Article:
This has been a funny year. When I say “funny” I’m not exactly meaning funny hahaha though at times life has seemed more like a comedy of errors than a box of chocolates.
I returned to the UK (Yorkshire in fact) at the end of 2011 after a challenging four years in New Zealand.
New Zealand had been challenging on all fronts – personal and professional. As a professional business commercialization consultant I had found it hard appreciating the completely different culture despite the common language and ambitions. Personally – well nothing was the same – marital trouble and strife, a teenager pushing boundaries, an expat existence and then to cap it all – a number of earthquakes and aftershocks that destroyed everything we had worked for, for the last decade and a half. Challenging to say the least.
2012 though has been different. Don’t get me wrong its still been awfully challenging but in part that’s because of the insurance battle we find ourselves embroiled in rather than any “settling in” period here.
I think its fair to say that as a family we were all completely relieved to have our feet firmly back on British soil. Everyone we meet says “Oh my god! I can’t believe you’ve come back HERE from New Zealand”. As a nation, we have SUCH a poor opinion of our country and our own ability. We assume (quite wrongly in fact) that we’re the world’s worst at everything from engineering to innovation to capital raising, and having experience of other countries with regard to certainly innovation and capital raising (Australia, New Zealand, North America and some parts of Europe), I really believe we’re not. We’re actually very good at what we do.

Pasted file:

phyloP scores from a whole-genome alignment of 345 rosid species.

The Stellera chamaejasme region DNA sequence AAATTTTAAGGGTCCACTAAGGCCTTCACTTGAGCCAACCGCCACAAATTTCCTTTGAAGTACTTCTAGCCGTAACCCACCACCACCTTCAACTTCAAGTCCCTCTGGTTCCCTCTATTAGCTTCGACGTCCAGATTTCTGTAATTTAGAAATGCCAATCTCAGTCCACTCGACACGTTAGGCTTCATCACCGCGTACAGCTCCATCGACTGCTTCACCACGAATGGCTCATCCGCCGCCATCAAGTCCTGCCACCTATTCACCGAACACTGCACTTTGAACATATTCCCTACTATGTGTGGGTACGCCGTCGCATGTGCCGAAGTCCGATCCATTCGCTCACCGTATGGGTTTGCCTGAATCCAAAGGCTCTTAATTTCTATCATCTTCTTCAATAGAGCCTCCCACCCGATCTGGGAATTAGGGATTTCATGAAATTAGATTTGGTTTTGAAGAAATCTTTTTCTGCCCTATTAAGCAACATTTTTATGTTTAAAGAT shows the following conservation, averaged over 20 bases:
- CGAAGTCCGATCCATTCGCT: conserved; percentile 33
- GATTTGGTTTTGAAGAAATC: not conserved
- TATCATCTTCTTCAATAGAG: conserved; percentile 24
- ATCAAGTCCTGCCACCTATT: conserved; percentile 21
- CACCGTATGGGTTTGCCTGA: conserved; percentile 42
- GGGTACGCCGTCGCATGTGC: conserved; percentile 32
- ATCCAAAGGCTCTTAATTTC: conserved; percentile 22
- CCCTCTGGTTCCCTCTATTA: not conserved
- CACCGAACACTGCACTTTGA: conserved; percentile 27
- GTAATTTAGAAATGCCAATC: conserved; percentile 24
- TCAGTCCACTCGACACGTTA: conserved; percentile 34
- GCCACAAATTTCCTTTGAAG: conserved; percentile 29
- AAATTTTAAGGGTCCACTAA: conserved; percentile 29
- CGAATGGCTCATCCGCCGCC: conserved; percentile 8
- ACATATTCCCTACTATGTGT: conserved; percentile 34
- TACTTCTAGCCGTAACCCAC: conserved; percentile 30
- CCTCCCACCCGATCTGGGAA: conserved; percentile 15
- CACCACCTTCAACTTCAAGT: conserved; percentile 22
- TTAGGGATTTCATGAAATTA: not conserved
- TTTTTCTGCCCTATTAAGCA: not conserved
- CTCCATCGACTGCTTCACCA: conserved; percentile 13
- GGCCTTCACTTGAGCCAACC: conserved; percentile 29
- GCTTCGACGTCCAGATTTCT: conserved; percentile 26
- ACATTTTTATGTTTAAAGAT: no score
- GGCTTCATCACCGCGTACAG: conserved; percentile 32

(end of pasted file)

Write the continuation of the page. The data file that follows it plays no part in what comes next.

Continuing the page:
Our economy is in poor shape, unemployment is high, our financial institutions have been rewarded for failure – there are umpteen reasons to be down in the mouth and perhaps I have the luxury of being able to look through the eyes of a prodigal returned – we’ve had a great year as a nation – the Jubilee, the Olympics, renewed national pride that we shouldn’t allow to fade away.
Here’s a list of my “good stuff” this year. We came back broken – physically, financially and emotionally, however in 12 months;
1. The earth HASN’T moved for me. Not once. This is great!
2. We’ve managed to make a home – its rented admittedly and I can’t see us owning a home again for sometime, but we do have a roof over our heads and it’s a nice one.
3. We have an income. I’m lucky enough to be working on a couple of projects with Oxford Innovation who are a really great company with a perfect structure for running successful innovation centres – they’ve separated the facilities management and “added value” business support stuff which isn’t rocket science but does make all the difference. The team is fabulous and I’m enjoying the supportive, ambitious and forward thinking environment.
4. My husband has been able to set up a new business – with seriously limited funds this really wouldn’t be possible in some other areas of the world. It has a way to go but is at least breaking even. He’s working hard and mentally it’s given him the focus he needed.
5. Both my husband and daughter were diagnosed with Post Traumatic Stress Disorder in 2011 but thanks to the support and kindness we’ve received from family, friends, school, doctors, health workers – both are in a much better place emotionally now.